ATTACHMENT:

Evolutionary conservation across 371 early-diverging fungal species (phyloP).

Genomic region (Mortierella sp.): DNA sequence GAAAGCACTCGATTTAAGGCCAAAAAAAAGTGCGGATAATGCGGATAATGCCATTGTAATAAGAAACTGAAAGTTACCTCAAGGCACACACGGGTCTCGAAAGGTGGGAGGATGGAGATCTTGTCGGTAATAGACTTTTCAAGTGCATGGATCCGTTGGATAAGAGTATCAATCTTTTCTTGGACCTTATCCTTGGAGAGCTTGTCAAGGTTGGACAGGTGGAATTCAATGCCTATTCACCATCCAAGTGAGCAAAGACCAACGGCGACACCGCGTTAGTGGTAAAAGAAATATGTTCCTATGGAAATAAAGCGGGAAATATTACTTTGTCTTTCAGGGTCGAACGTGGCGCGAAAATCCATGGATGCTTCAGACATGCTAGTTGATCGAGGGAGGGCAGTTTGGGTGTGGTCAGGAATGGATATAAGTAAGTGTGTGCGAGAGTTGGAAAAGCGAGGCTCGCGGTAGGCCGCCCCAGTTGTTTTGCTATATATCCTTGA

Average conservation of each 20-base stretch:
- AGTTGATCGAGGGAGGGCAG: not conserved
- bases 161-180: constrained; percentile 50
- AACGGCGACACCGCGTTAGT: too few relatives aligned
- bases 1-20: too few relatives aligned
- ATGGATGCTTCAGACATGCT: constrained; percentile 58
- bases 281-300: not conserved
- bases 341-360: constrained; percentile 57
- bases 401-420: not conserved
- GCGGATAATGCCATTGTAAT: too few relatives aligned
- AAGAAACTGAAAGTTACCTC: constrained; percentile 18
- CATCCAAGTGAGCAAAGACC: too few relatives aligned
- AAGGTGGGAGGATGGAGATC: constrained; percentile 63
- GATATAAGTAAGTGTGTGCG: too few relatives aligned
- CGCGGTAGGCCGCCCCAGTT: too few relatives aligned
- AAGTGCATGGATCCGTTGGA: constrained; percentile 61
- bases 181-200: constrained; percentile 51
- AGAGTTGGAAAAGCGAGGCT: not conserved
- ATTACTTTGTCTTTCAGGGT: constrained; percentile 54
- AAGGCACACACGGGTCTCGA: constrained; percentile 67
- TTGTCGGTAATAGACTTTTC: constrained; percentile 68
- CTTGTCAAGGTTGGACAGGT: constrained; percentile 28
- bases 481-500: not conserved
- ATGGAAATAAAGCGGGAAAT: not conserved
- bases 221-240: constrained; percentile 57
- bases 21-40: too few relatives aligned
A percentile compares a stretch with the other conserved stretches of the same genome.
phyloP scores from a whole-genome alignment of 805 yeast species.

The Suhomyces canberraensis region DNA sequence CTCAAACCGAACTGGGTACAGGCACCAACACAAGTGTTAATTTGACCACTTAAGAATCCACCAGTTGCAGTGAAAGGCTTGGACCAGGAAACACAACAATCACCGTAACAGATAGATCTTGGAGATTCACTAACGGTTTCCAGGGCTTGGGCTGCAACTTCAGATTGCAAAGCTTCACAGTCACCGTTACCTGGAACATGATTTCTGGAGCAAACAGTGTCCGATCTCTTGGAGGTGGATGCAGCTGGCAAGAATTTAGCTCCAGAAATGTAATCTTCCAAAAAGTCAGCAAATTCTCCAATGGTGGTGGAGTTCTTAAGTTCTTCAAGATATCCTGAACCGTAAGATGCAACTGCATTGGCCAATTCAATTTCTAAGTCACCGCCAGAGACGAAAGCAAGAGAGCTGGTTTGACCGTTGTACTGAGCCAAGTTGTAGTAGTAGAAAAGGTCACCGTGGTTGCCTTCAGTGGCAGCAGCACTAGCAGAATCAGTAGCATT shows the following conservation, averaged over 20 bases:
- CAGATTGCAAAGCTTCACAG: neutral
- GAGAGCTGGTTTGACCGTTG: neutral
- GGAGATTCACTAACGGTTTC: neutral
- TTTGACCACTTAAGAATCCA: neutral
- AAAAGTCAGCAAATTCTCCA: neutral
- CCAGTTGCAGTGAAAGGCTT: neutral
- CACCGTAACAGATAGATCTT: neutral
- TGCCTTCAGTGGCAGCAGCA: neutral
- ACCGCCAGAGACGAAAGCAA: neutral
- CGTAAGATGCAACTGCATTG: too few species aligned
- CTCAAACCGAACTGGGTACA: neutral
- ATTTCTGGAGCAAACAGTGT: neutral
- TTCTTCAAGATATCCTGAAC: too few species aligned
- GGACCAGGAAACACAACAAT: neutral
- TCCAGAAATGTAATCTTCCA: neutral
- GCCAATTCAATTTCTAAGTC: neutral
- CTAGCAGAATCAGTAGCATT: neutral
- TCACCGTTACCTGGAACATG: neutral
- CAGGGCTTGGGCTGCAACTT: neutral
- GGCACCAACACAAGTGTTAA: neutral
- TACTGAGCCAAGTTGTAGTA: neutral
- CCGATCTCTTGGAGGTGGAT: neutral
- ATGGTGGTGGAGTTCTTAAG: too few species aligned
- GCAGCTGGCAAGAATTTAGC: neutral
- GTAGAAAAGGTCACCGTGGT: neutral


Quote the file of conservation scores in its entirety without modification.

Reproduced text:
Evolutionary conservation across 371 early-diverging fungal species (phyloP).

Genomic region (Mortierella sp.): DNA sequence GAAAGCACTCGATTTAAGGCCAAAAAAAAGTGCGGATAATGCGGATAATGCCATTGTAATAAGAAACTGAAAGTTACCTCAAGGCACACACGGGTCTCGAAAGGTGGGAGGATGGAGATCTTGTCGGTAATAGACTTTTCAAGTGCATGGATCCGTTGGATAAGAGTATCAATCTTTTCTTGGACCTTATCCTTGGAGAGCTTGTCAAGGTTGGACAGGTGGAATTCAATGCCTATTCACCATCCAAGTGAGCAAAGACCAACGGCGACACCGCGTTAGTGGTAAAAGAAATATGTTCCTATGGAAATAAAGCGGGAAATATTACTTTGTCTTTCAGGGTCGAACGTGGCGCGAAAATCCATGGATGCTTCAGACATGCTAGTTGATCGAGGGAGGGCAGTTTGGGTGTGGTCAGGAATGGATATAAGTAAGTGTGTGCGAGAGTTGGAAAAGCGAGGCTCGCGGTAGGCCGCCCCAGTTGTTTTGCTATATATCCTTGA

Average conservation of each 20-base stretch:
- AGTTGATCGAGGGAGGGCAG: not conserved
- bases 161-180: constrained; percentile 50
- AACGGCGACACCGCGTTAGT: too few relatives aligned
- bases 1-20: too few relatives aligned
- ATGGATGCTTCAGACATGCT: constrained; percentile 58
- bases 281-300: not conserved
- bases 341-360: constrained; percentile 57
- bases 401-420: not conserved
- GCGGATAATGCCATTGTAAT: too few relatives aligned
- AAGAAACTGAAAGTTACCTC: constrained; percentile 18
- CATCCAAGTGAGCAAAGACC: too few relatives aligned
- AAGGTGGGAGGATGGAGATC: constrained; percentile 63
- GATATAAGTAAGTGTGTGCG: too few relatives aligned
- CGCGGTAGGCCGCCCCAGTT: too few relatives aligned
- AAGTGCATGGATCCGTTGGA: constrained; percentile 61
- bases 181-200: constrained; percentile 51
- AGAGTTGGAAAAGCGAGGCT: not conserved
- ATTACTTTGTCTTTCAGGGT: constrained; percentile 54
- AAGGCACACACGGGTCTCGA: constrained; percentile 67
- TTGTCGGTAATAGACTTTTC: constrained; percentile 68
- CTTGTCAAGGTTGGACAGGT: constrained; percentile 28
- bases 481-500: not conserved
- ATGGAAATAAAGCGGGAAAT: not conserved
- bases 221-240: constrained; percentile 57
- bases 21-40: too few relatives aligned
A percentile compares a stretch with the other conserved stretches of the same genome.
phyloP scores from a whole-genome alignment of 805 yeast species.

The Suhomyces canberraensis region DNA sequence CTCAAACCGAACTGGGTACAGGCACCAACACAAGTGTTAATTTGACCACTTAAGAATCCACCAGTTGCAGTGAAAGGCTTGGACCAGGAAACACAACAATCACCGTAACAGATAGATCTTGGAGATTCACTAACGGTTTCCAGGGCTTGGGCTGCAACTTCAGATTGCAAAGCTTCACAGTCACCGTTACCTGGAACATGATTTCTGGAGCAAACAGTGTCCGATCTCTTGGAGGTGGATGCAGCTGGCAAGAATTTAGCTCCAGAAATGTAATCTTCCAAAAAGTCAGCAAATTCTCCAATGGTGGTGGAGTTCTTAAGTTCTTCAAGATATCCTGAACCGTAAGATGCAACTGCATTGGCCAATTCAATTTCTAAGTCACCGCCAGAGACGAAAGCAAGAGAGCTGGTTTGACCGTTGTACTGAGCCAAGTTGTAGTAGTAGAAAAGGTCACCGTGGTTGCCTTCAGTGGCAGCAGCACTAGCAGAATCAGTAGCATT shows the following conservation, averaged over 20 bases:
- CAGATTGCAAAGCTTCACAG: neutral
- GAGAGCTGGTTTGACCGTTG: neutral
- GGAGATTCACTAACGGTTTC: neutral
- TTTGACCACTTAAGAATCCA: neutral
- AAAAGTCAGCAAATTCTCCA: neutral
- CCAGTTGCAGTGAAAGGCTT: neutral
- CACCGTAACAGATAGATCTT: neutral
- TGCCTTCAGTGGCAGCAGCA: neutral
- ACCGCCAGAGACGAAAGCAA: neutral
- CGTAAGATGCAACTGCATTG: too few species aligned
- CTCAAACCGAACTGGGTACA: neutral
- ATTTCTGGAGCAAACAGTGT: neutral
- TTCTTCAAGATATCCTGAAC: too few species aligned
- GGACCAGGAAACACAACAAT: neutral
- TCCAGAAATGTAATCTTCCA: neutral
- GCCAATTCAATTTCTAAGTC: neutral
- CTAGCAGAATCAGTAGCATT: neutral
- TCACCGTTACCTGGAACATG: neutral
- CAGGGCTTGGGCTGCAACTT: neutral
- GGCACCAACACAAGTGTTAA: neutral
- TACTGAGCCAAGTTGTAGTA: neutral
- CCGATCTCTTGGAGGTGGAT: neutral
- ATGGTGGTGGAGTTCTTAAG: too few species aligned
- GCAGCTGGCAAGAATTTAGC: neutral
- GTAGAAAAGGTCACCGTGGT: neutral